Empowering Indigenous Voices at Amazon Summit

The Minister of Indigenous Peoples of Brazil, Sonia Guajajara, on Monday described the summit of Amazonian countries in Belem as a “historic moment” for indigenous people, who hope to have a voice in claiming their right to land in particular.

“We, the indigenous peoples, are not only thinking of the next four years (duration of a presidential term in Brazil), but of the next forty,” the minister, herself an indigenous person, told AFP.

“The jungle is not an oil well or a gold mine. It’s our temple,” Nemo Guiquita, head of an organization that represents more than 1,500 indigenous communities in Ecuador, also told AFP.

“I hope that the fruit of our discussions will be included in the final declaration (of the summit), because if the decisions are taken only at the level of the States, all our work will have been in vain”, she warns.

COP30 in 2025

Nemo Guiquita and other indigenous leaders from several countries participated this weekend in Belem (north) in a conference called Amazonian Dialogues, which aimed to discuss solutions to the climate crisis.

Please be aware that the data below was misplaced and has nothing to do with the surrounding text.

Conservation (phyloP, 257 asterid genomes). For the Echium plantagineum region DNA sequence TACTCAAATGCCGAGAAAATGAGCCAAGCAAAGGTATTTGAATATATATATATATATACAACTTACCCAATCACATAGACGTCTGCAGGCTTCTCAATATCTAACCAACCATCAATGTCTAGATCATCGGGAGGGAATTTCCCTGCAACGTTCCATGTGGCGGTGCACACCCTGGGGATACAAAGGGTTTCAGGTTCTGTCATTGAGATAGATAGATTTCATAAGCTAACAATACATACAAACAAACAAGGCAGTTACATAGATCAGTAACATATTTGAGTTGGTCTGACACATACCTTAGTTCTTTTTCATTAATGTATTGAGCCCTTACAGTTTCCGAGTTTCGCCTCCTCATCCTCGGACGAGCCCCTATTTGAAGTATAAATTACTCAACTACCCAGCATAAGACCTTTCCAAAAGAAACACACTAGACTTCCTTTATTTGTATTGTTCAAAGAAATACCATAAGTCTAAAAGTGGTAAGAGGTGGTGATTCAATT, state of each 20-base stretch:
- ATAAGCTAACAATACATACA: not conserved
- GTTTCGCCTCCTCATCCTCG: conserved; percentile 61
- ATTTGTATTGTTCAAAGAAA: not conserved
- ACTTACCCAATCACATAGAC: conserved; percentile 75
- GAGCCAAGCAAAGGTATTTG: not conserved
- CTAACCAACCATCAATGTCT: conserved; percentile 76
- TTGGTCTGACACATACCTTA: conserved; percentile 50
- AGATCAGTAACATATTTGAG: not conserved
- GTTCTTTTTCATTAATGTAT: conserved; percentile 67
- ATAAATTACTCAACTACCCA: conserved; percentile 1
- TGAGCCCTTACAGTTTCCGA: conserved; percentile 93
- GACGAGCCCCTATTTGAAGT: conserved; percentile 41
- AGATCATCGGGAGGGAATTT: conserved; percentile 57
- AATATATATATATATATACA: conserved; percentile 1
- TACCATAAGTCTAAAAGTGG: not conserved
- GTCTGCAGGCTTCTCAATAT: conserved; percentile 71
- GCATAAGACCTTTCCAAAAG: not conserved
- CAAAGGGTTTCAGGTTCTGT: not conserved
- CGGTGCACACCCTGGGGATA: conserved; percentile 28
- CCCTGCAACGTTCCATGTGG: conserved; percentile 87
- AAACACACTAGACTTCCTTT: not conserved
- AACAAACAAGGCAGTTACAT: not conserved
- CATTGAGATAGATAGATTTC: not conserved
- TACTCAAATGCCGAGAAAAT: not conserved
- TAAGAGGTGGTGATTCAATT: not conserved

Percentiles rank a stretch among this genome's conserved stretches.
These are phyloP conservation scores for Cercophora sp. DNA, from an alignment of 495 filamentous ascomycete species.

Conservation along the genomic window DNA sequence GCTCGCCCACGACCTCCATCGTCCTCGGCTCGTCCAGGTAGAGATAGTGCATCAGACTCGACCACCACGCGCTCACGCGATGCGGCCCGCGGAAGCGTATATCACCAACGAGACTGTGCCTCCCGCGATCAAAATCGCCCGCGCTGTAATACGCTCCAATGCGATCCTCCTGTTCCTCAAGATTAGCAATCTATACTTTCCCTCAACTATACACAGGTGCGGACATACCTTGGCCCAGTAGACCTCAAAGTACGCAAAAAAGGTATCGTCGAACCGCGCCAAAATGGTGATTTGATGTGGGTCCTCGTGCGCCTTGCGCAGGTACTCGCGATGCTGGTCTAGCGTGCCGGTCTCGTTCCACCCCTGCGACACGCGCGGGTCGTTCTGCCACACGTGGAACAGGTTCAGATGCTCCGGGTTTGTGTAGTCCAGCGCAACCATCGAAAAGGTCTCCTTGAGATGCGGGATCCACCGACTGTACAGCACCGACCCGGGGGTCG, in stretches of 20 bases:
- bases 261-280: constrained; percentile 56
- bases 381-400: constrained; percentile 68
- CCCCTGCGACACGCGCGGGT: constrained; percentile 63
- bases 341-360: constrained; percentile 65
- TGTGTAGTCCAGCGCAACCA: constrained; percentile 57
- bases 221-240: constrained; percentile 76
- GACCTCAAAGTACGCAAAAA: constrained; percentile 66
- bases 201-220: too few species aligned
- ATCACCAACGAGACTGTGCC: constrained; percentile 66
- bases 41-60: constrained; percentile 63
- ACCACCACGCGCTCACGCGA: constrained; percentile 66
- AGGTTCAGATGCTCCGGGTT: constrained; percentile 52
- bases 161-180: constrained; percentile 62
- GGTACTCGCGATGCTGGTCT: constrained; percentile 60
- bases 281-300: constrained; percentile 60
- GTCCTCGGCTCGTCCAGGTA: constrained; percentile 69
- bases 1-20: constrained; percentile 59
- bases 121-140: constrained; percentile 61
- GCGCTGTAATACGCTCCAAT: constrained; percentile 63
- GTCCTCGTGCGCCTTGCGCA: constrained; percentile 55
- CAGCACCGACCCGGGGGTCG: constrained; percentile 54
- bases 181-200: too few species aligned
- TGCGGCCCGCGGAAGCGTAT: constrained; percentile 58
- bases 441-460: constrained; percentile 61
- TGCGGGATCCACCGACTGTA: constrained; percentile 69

More than 24,000 people took part in the meeting, twice as many as expected, according to Ms. Guajajara.

The summit of Amazonian countries will bring together representatives of fifteen countries on Tuesday and Wednesday. The Brazilian city of Belem was not chosen by chance: located at the gates of the Brazilian Amazon, it will host the UN COP30 climate conference in 2025.

One of the main challenges of the summit will be to secure a common commitment to an end to illegal deforestation of the Amazon, which the government of leftist Brazilian President Luiz Inacio Lula da Silva has promised to eradicate by 2030.

“We hope at least that countries will commit to recognizing indigenous territories,” said Toya Manchineri of the Coordination of Indigenous Organizations of the Brazilian Amazon (Coiab) this weekend.

Eleven reservations

In Brazil, “only eleven reserves had been approved in ten years”, before Lula’s return to power in January, recalls Sonia Guajajara.

The demarcation process was completely at a standstill under the previous government of far-right President Jair Bolsonaro (2019-2022).

But six new reserves were approved in April, “and others could be by the end of the week”, underlines the minister.

“Our fight is not only for indigenous peoples, but for the whole world, so that future generations can survive on our planet”, concludes Nemo Guiquita.

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